Is that all there is? Breakfast sandwich wish list
One operator interviewed for the report expressed ennui at the field of breakfast sandwiches: “I enjoy breakfast sandwiches but can’t think of anything ‘new.’ Eggs and bacon or sausage on biscuits or croissants are a go-to. I would like a biscuits and gravy option, which I haven’t seen. A sandwich that has hash browns as a patty would be good.”
What else is worth paying a premium for?
The report found that 71% of foodservice operators would pay more for premium deli meats. “Most operators are purchasing deli meats to be sliced fresh in-house, and with the growth of consumer interest in foods made using healthier, better-for-you ingredients, operators are also looking to manufacturers for products that will resonate with consumers, even if it means shelling out a bit more,” the report found.
How important is the bread?
When it comes to the components of a sandwich, which part matters most to consumers? 47% are so fair-minded, they said that all components are equally important. The protein is the main event for 20% of consumers, with 12% leaning towards the cheese and just 9% citing the bread as most important.
While bread as a sandwich component may not get much respect, there’s an easy way to make it more appealing. The report found that 44% of consumers love toast. Serving sandwiches on toasted bread can boost the appeal without much effort.
Foodservice operators report being interested in plant-based condiments, healthier alternatives to white bread. Also, smoked meat and tofu as a protein both made mention. Consumers say they are interested in tartines, savory jams and the French classic croque madame.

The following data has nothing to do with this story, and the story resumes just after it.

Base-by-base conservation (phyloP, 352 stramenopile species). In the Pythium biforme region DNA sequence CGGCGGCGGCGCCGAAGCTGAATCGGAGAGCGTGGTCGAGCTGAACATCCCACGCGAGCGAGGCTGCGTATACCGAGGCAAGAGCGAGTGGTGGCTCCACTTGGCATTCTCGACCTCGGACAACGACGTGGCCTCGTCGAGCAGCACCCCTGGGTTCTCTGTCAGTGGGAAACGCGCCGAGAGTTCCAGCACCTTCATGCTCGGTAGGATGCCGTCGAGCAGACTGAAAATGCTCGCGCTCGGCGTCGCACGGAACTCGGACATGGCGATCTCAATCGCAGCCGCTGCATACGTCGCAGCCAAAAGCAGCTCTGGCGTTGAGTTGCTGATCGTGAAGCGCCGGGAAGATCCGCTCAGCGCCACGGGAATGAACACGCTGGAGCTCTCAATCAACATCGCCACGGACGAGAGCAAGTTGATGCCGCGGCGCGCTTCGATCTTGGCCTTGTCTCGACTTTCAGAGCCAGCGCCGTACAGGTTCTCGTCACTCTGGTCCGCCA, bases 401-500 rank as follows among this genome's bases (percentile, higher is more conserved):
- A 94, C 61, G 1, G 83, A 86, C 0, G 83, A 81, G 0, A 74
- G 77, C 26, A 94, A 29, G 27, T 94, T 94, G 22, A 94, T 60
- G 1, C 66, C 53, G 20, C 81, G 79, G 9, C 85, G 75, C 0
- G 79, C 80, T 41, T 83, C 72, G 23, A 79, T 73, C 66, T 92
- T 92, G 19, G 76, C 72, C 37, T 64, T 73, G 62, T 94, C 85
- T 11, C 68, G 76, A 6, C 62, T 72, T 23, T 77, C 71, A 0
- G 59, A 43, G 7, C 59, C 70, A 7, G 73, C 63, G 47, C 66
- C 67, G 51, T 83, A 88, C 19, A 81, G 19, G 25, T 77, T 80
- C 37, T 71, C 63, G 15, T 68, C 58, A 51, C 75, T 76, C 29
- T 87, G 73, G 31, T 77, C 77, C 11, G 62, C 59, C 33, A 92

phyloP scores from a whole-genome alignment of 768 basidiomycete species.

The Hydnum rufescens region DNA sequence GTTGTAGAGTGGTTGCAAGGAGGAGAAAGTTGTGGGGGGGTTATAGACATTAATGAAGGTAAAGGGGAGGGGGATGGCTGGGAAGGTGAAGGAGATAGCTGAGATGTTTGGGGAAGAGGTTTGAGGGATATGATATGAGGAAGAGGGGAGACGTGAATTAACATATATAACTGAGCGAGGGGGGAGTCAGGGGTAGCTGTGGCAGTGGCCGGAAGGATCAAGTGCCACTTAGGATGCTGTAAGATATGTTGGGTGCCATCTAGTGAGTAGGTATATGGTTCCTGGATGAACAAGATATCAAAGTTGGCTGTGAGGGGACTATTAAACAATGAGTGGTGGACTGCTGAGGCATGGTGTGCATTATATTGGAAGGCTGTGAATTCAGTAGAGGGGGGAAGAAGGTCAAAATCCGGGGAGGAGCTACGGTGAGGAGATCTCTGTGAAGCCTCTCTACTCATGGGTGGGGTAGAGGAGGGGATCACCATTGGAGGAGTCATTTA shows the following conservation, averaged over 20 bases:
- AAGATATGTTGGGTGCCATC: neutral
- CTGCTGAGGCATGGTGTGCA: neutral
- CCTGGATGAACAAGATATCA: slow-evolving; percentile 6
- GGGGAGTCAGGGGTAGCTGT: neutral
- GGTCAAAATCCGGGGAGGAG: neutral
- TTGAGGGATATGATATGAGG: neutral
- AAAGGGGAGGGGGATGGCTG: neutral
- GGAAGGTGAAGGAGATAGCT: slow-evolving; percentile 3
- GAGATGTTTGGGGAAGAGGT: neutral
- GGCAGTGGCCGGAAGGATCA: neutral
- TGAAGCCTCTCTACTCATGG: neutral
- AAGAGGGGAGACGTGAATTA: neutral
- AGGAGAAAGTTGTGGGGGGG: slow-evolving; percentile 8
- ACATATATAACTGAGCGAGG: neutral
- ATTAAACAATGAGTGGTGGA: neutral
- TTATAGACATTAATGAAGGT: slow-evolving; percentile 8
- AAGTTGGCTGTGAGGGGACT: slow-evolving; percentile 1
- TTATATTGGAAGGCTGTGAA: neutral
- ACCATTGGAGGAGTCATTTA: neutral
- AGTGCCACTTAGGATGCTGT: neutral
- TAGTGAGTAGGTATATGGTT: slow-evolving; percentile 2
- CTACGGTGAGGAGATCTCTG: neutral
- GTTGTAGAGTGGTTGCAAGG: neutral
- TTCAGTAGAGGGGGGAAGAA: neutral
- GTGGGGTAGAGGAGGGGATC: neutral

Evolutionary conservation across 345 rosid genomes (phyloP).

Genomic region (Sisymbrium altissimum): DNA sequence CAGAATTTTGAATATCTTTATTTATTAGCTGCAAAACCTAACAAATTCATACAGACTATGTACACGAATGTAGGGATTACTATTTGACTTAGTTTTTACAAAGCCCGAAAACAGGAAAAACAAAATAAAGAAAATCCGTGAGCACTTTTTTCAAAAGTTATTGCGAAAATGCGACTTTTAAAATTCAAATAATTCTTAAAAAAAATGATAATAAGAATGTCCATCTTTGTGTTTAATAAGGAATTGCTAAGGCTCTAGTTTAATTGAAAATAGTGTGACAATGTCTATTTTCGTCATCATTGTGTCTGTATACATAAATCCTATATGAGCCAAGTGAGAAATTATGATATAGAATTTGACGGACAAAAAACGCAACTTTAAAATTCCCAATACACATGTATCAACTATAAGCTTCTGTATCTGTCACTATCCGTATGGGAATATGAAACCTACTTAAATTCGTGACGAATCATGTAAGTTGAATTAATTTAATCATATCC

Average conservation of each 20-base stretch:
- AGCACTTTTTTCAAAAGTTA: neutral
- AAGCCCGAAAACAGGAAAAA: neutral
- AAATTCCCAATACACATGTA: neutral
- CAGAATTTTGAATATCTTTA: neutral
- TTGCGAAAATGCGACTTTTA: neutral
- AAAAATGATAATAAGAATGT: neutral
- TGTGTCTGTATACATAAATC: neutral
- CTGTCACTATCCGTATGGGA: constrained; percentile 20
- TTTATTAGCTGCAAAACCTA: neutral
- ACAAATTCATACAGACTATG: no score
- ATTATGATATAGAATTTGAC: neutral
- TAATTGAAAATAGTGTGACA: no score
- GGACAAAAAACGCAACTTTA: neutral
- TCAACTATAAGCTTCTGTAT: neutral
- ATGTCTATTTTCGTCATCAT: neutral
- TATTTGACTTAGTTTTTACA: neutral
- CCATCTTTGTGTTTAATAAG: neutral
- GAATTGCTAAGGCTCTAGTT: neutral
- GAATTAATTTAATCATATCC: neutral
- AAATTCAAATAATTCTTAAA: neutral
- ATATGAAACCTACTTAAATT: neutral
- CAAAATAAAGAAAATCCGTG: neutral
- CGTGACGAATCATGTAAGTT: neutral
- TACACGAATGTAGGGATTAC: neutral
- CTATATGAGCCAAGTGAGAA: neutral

Keep an eye on this grain
Bread made with sprouted grain is at the “inception” phase of menu saturation, according to the report. Right now, pickled toppings are in the “adoption” phase, gaining momentum and the trends of premium meats and big sandwich builds are just about everywhere now.
Coming down the pike will be packaging that allows consumers to eat sandwiches even if their hands are dirty. Reusable silicone sandwich pouches are also finding acceptance in certain dining situations.
Baby Boomers go traditional
Boomers are most likely to report that the last sandwich they ate was made of cold cuts.
Healthy halo buzzwords
Consumers (25% of them) would pay more for healthier bread. Buzzwords like “whole grain” and “natural” are resonating, prompting people to pay a premium.
Banh mi blows up
Over the past four years, the crunchy, tangy savory Vietnamese sandwich on a French baguette has grown by 393% on menus.
Subs, chicken, popular too
Following close behind grilled cheese as the favorite, subs, chicken sandwiches and Philly cheesesteaks also have a place in consumers’ hearts and stomachs.
Every kid’s buddy
No one likes sandwiches more than kids. Sandwiches are at 97% penetration for K-12 menus, according to Datassential’s MenuTrends Keynote Report: Kids’ Menus.
Packaging innovations for grab-and-go
Since sandwiches are the original convenient “on the go” food and two out of three sandwiches purchased away from home are eaten while in transit, it makes sense that packaging is a big deal. Consumers are looking for fun packaging (especially for kids) that allows for visibility of the sandwich if it’s in a grab-and-go case.
All hail the PB&J
The at-home staple, the peanut butter-and-jelly sandwich, surprisingly ranks just as high in consumer love as sandwiches typically offered in foodservice. Maybe it’s worth putting it on your menu?
Stepping outside of the breakfast daypart, biscuits have been growing 99% on menus since 2012. What’s more, a number of biscuit-centric concepts have opened, offering biscuit sandwiches all day, with ingredients like pulled pork and coleslaw inside.
Grilled cheese is king
Consumers have a favorite sandwich, and that sandwich is grilled cheese. This classic comfort food ranks highest, with 51% of consumers pledging their allegiance to melted cheese.
Mother’s little helper
Parents are the biggest demographic who report eating sandwiches while on the go, according to the report.